Frank Bernheisel: The View From Here
Frank Bernheisel
Frank Bernheisel
Posted 03.05.16
Just Outside Washington


In Washington, a debate of sorts

Recently, I went to Capitol Hill to watch a debate entitled The Executive Branch VS. Congressional Prerogatives in National Security Decisions. This was sponsored by the American Foreign Policy Council (AFPC). I had been invited by my friend Liz who is affiliated with AFPC.

To get there I drove from Falls Church to Union Station and parked in the garage. I had a 10-minute walk to the Senate Dirksen Building south on First Street. As you know, Washington was laid out by Pierre L'Enfant in quadrants with the Capitol building in the center. Numbered streets run north/south; alphabetical streets, east/west.

I had not been on Capitol Hill for a number of years and the security there was new to me. First Street is now closed to regular traffic with guard stations, pop up steel barriers, and armed guards. As a pedestrian, I just walked through, no stopping, no fuss. When I entered the Dirksen Building, I emptied my pockets of metal, which was scanned and walked through the metal detector. I was surprised that I did not have to show any ID. I made my way upstairs to Room 106, no problems.

Herman Pirchner, the president of the AFPC, introduced the moderator of the first debate panel, Will Ruger, PhD. who is Vice President of the Charles Koch Institute. The topic: What does the Constitution say and why does it say it? What is the track record of Congress and the Executive Branch on America's use of force? What Congressional and Executive Branch practices, if any, should change?

There were two speakers: Louis Fisher, PhD. who previously served as the Congressional Research Service's Senior Specialist in Separation of Powers (1970 and 2006) and Robert Turner, LLD, who is a former U.S. Senate staffer and executive branch official and a co-founder of the Center for National Security law at the University of Virginia, School of Law.

Fisher and Turner were in agreement that the Constitution said that Congress made the law and the President executed the laws and that the President executed foreign policy. Also, that Congress can legislate specific foreign policy items, such as the Iran sanctions, which the President must execute and interference by Congress in execution was a bad thing.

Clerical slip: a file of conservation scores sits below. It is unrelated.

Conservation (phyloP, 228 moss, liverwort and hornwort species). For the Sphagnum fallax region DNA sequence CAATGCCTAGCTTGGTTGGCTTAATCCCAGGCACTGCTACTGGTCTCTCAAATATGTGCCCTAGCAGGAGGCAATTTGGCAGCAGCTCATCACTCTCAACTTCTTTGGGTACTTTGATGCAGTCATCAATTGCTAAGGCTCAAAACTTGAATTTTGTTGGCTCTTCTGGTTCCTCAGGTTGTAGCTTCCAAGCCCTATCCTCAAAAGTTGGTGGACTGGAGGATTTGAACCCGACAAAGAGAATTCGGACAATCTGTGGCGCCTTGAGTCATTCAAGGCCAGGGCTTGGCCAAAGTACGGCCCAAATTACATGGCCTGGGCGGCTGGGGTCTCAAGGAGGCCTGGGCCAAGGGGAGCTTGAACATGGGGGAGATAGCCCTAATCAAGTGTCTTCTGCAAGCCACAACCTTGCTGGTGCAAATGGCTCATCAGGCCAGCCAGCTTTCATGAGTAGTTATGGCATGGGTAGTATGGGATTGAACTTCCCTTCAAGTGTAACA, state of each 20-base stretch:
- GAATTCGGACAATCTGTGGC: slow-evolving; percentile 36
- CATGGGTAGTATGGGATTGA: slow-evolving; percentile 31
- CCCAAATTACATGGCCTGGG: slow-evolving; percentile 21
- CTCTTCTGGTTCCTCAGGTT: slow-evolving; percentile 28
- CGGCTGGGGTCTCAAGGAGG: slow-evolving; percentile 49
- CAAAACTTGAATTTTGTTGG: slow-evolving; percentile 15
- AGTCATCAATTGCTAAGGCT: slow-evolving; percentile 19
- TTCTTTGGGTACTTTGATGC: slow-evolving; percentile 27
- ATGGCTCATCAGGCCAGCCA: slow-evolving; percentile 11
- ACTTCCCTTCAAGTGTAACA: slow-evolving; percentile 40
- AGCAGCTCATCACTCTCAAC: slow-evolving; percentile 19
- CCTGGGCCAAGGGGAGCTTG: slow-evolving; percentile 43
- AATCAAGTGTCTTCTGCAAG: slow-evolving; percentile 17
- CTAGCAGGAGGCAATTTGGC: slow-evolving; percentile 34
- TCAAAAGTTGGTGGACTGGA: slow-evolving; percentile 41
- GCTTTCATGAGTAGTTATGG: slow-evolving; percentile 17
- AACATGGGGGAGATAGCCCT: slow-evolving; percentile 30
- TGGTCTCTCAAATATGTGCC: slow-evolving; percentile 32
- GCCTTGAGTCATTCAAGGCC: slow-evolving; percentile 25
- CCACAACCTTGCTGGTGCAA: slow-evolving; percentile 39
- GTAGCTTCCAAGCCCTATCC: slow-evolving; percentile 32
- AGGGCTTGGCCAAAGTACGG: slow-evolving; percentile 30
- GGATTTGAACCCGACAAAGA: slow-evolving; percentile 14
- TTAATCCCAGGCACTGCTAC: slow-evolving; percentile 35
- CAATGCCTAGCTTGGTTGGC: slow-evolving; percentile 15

A number of examples of executive and congressional actions were cited: Thomas Jefferson and the Barbary pirates; Lyndon Johnson and the Gulf of Tonkin Resolution; and the current request by President Obama to Congress for an ISIS war resolution. This was a bit of an academic discussion but then the Constitution is very brief on these topics.

After a quick break to claim our box lunches, Herman Pirchner, introduced the moderator of the second debate panel: Michelle Van Cleave, JD, who is a Senior Advisor at the Jack Kemp Foundation and a former National Counterintelligence Executive. The topic: Can Congress enact whatever laws it may choose restricting the President's freedom of action in foreign affairs? Or does the President have certain powers and responsibilities that Congress may not deny?

Again, there were two speakers: Michael Chertoff is a former Secretary of Homeland Security and now Co-Founder and Executive Chairman of the Chertoff Group, and Jon Kyl, a former senator from Arizona and former Senate Minority Whip.

There was agreement that the President had unequivocal powers as Commander in Chief. Congress clearly had control over the budget for the Army and Navy and the power to declare war.

Most interesting was a discussion on the changing nature of war in which the enemies of the U.S. are not nation states but amorphous groups. This change may make the declaration of war obsolete.

Michael Chertoff was clear on his view of the need for the President to have undeniable powers to deal with some of the aspects of modern war especially cyber warfare.

The majority of the audience seemed to be congressional staff members with a sprinkling of academics, think tankers, and ordinary citizens, like myself. The discussions were interesting and thought provoking even thought they lapsed into the partisan/political briefly a couple of times. But this is Washington after all.